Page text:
Wood sealer oil-based typically has a shelf life of 4-5 years if stored properly. If you are storing a water-based sealer it will typically have a shelf life of 2-3 years.
Please note to consult your manufacture documentation for detailed information on your particular wood sealer product.
Application – After You Apply To Wood
The going rate for wood sealers either oil-based or water-based is yearly. If you apply to your deck for example you may want to inspect the sealer yearly due to the exposure to weather elements. In my wood sign business, for example, I recommend if you are placing outside to seal the wood sign at least once a year if exposed to sunlight (UV rays), and rain or snow.
Each manufacture will have its own recommendations, however, the variables to consider are the climate you live in and the amount of type the wood you have sealed is exposed to those elements.
If the wood you have sealed is indoors for example you may not have to re-seal the wood for many years or ever. This of course is due to it not being exposed to the elements of weather. However, indoors you will need to consider the amount of humidity in the indoor space.
Does Wood Sealer Go Bad?
Wood sealer is a very resilient product and unlike wood stain, it does last longer. If you have any leftover wood sealer ensure you follow the steps mentioned above to store properly and if it is oil-based it will last up to approximately 5 years and for water-based approximately up to 3 years.
In my research, this was the case with most of the different types of wood sealers whether oil-based or water-based. Please ensure you consult the manufactures information for the particular brand you have purchased or planning on purchasing.
How Long Is Stain Good For In A Can
There is varying opinion on how long is stain good for in a can. However, I want to include this subject because it seemed associated with storing sealer and the majority of the time wood stain and wood sealer go together.
If you are storing your wood stain in a can you roughly go to get a good year (1 year) before it starts to go bad? However, that time can be extended if the can is unopened and you store it in a good place not allowing the can to freeze and the storage area is dry. This is a good rule of thumb if you want to think that way.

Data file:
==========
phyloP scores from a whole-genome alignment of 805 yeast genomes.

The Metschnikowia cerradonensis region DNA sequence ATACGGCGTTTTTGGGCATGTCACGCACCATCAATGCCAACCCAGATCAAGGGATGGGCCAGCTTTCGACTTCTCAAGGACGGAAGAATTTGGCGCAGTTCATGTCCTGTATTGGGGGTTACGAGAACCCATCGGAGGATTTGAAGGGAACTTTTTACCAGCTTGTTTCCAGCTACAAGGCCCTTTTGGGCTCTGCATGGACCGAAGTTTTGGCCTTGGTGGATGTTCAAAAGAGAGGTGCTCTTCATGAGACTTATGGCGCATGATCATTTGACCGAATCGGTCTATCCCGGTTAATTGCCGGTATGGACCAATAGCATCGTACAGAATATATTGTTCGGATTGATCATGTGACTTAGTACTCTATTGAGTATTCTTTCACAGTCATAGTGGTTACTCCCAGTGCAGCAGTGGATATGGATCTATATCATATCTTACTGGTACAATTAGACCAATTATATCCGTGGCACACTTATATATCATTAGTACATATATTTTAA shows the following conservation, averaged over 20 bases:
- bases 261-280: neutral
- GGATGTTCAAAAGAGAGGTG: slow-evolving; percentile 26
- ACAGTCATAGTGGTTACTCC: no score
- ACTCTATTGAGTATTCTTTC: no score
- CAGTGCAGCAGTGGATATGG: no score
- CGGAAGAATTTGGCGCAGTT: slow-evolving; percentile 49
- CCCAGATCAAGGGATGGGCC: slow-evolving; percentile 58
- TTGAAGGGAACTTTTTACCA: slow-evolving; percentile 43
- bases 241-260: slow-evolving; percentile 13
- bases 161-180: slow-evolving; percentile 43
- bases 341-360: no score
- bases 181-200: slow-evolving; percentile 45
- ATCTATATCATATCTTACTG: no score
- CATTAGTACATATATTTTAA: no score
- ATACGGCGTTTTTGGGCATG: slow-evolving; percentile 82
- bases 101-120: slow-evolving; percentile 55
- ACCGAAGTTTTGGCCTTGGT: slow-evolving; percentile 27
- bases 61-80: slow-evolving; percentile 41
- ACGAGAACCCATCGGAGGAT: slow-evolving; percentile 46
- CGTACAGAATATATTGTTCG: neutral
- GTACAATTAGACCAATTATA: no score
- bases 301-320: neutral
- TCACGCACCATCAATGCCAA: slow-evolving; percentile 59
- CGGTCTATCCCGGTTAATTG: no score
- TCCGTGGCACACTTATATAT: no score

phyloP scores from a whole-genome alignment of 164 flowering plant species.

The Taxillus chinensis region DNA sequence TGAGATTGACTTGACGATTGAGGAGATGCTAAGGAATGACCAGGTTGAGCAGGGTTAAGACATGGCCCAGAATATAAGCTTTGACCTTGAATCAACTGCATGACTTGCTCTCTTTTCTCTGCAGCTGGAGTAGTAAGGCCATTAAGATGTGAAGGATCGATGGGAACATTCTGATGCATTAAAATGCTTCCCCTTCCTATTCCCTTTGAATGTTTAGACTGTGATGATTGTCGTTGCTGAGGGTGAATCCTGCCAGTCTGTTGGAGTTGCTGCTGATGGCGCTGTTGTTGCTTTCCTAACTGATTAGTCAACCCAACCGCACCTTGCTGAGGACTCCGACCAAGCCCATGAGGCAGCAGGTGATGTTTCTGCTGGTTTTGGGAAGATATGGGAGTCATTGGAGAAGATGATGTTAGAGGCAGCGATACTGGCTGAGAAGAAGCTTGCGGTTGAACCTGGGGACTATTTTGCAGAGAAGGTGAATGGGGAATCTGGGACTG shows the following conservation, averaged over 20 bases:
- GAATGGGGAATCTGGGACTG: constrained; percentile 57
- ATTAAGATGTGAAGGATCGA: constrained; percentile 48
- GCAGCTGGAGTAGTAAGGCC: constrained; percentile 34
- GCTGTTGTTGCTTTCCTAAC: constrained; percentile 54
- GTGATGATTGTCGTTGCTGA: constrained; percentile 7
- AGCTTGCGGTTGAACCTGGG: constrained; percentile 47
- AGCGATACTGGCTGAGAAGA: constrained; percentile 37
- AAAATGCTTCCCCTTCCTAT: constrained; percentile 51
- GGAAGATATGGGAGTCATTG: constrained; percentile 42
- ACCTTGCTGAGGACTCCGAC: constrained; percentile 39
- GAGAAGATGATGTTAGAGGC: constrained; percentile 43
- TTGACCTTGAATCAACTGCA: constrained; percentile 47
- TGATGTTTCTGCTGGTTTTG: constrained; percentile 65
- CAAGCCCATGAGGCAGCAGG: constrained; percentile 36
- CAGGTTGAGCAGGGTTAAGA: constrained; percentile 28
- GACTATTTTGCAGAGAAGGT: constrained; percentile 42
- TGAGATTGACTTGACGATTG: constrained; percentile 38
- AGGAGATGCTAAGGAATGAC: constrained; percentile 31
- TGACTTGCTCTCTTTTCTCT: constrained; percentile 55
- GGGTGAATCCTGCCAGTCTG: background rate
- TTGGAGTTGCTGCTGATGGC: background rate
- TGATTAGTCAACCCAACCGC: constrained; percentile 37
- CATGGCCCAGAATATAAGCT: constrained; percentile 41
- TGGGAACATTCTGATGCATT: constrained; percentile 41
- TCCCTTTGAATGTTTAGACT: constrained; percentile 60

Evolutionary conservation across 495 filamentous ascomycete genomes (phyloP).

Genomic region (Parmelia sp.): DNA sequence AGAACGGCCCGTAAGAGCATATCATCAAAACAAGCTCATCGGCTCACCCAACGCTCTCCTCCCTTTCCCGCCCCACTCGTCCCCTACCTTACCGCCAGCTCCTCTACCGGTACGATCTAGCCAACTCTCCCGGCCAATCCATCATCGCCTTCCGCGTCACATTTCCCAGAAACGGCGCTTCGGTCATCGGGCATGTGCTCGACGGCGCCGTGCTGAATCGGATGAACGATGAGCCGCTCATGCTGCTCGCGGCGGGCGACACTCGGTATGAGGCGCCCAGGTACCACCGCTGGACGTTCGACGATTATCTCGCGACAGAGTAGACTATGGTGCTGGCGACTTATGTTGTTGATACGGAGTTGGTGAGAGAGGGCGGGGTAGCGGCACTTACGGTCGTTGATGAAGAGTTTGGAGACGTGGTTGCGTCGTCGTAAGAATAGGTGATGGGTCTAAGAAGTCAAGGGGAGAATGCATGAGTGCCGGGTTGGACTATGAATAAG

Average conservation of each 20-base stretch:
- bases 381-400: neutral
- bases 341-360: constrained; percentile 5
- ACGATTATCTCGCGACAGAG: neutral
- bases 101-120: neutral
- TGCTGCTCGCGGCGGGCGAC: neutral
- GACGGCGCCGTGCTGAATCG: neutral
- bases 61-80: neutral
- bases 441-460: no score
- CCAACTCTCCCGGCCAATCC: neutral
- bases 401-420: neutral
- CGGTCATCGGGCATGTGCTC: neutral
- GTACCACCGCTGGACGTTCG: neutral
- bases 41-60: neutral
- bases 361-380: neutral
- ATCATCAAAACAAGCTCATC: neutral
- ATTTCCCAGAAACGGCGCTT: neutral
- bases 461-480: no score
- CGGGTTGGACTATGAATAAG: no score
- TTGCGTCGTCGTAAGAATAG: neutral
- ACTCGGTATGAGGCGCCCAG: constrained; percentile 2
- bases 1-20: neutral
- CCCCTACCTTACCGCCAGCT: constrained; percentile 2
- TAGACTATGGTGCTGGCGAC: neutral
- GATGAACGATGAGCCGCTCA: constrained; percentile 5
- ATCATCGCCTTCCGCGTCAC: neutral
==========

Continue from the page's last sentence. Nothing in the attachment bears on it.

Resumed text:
However, if the can have been opened or left open you can consider the wood stain shelf life to be much shorter. The wood stain will evaporate and a gel will form on the top of the wood stain creating a bad scenario for use.
Can You Store Wood Stain In Glass
The simple answer is yes you can and it is recommended if you are storing your wood stain. It provides visibility to your stain and you can see whether or not you would want to use it.
A few more things to point out about storing wood stain in a glass. When storing wood stain you will want to keep oxygen out as much as possible. If oxygen gets into your storage container the stain will begin to dry and this is not what you want when you store wood stain.
Another note to consider is to not store in plastic. Oxygen can penetrate plastic containers and cause the stain to begin to dry inside the plastic. This is why it is highly recommended you store your wood stain in a can with a good seal or a glass container, such as a jar, with a good seal to keep your wood stain fresh and ready to use.
Storing your wood sealer and wood stain is critical to saving money and being able to continue to use the wood sealer or wood stain over and over. Properly storing ensures that success.
Store with can or glass container airtight in an environment where it is dry and above 32 degrees to ensure it will not freeze. This is the key to your wood sealing and wood staining success.